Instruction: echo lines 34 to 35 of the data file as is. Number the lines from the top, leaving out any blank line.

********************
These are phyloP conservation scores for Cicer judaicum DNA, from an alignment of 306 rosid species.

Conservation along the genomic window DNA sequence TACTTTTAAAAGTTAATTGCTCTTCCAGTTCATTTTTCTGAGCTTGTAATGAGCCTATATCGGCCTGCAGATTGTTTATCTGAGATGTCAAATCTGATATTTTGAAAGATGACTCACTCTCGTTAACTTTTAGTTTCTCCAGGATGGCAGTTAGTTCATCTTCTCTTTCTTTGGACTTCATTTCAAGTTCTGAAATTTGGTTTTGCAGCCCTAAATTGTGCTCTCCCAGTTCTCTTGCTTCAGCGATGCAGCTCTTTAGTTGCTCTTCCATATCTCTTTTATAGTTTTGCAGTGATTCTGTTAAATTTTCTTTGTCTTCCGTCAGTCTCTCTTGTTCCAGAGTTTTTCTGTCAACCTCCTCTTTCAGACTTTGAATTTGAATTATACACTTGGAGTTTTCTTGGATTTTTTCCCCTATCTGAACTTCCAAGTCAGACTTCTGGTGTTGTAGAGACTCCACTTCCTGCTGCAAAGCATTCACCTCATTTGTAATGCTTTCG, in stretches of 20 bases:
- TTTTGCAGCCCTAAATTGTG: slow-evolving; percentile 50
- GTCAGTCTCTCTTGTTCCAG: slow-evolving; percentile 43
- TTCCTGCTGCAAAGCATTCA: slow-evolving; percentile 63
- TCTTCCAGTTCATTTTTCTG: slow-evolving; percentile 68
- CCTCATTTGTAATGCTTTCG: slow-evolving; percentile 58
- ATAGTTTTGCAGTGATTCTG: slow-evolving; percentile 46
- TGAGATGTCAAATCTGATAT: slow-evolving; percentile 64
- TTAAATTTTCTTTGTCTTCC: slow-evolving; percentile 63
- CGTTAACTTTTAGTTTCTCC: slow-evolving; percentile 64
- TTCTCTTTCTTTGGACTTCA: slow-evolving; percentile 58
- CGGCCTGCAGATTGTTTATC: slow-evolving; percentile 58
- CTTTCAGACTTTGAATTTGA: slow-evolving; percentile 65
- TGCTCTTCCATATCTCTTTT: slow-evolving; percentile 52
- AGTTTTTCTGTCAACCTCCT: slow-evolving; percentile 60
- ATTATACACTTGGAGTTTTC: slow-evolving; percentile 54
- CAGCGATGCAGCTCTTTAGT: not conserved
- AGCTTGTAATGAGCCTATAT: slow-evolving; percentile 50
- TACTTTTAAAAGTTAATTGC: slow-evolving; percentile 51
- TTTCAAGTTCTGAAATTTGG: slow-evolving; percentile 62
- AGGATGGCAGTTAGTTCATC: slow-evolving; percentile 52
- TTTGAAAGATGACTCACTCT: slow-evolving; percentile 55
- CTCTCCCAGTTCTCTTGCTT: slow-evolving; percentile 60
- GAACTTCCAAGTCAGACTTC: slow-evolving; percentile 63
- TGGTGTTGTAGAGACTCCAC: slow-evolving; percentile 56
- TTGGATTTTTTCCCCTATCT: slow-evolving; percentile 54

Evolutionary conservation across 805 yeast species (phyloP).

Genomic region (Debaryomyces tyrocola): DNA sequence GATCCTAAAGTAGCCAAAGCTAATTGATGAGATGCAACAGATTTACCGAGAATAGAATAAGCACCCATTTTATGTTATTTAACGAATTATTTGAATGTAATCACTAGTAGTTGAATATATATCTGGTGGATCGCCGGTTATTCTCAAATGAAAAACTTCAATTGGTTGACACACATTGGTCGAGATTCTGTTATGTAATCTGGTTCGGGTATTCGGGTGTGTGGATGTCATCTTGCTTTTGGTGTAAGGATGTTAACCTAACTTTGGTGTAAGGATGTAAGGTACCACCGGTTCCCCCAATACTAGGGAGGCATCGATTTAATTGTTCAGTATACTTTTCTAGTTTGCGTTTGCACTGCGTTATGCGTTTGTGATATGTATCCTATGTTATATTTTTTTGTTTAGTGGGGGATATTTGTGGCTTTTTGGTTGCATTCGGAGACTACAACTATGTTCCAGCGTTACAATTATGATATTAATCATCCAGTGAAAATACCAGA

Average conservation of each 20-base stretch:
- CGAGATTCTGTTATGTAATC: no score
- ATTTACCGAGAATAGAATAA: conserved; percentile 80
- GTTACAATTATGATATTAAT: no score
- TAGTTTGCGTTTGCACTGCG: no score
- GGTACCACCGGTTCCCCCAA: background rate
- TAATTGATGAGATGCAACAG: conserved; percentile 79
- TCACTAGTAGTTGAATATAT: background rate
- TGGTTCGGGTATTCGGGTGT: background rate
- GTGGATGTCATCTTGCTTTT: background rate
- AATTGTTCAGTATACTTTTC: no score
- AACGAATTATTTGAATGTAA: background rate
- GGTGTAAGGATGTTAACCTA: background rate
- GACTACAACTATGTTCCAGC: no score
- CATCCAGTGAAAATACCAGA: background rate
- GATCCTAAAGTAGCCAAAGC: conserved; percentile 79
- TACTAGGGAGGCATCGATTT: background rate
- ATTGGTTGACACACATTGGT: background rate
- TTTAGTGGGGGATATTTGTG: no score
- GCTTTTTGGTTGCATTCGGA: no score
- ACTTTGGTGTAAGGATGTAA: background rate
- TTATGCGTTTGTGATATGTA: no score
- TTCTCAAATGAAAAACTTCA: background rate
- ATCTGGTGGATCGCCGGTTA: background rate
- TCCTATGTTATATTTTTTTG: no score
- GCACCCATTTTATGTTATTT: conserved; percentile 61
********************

- TAGTTTGCGTTTGCACTGCG: no score
- GGTACCACCGGTTCCCCCAA: background rate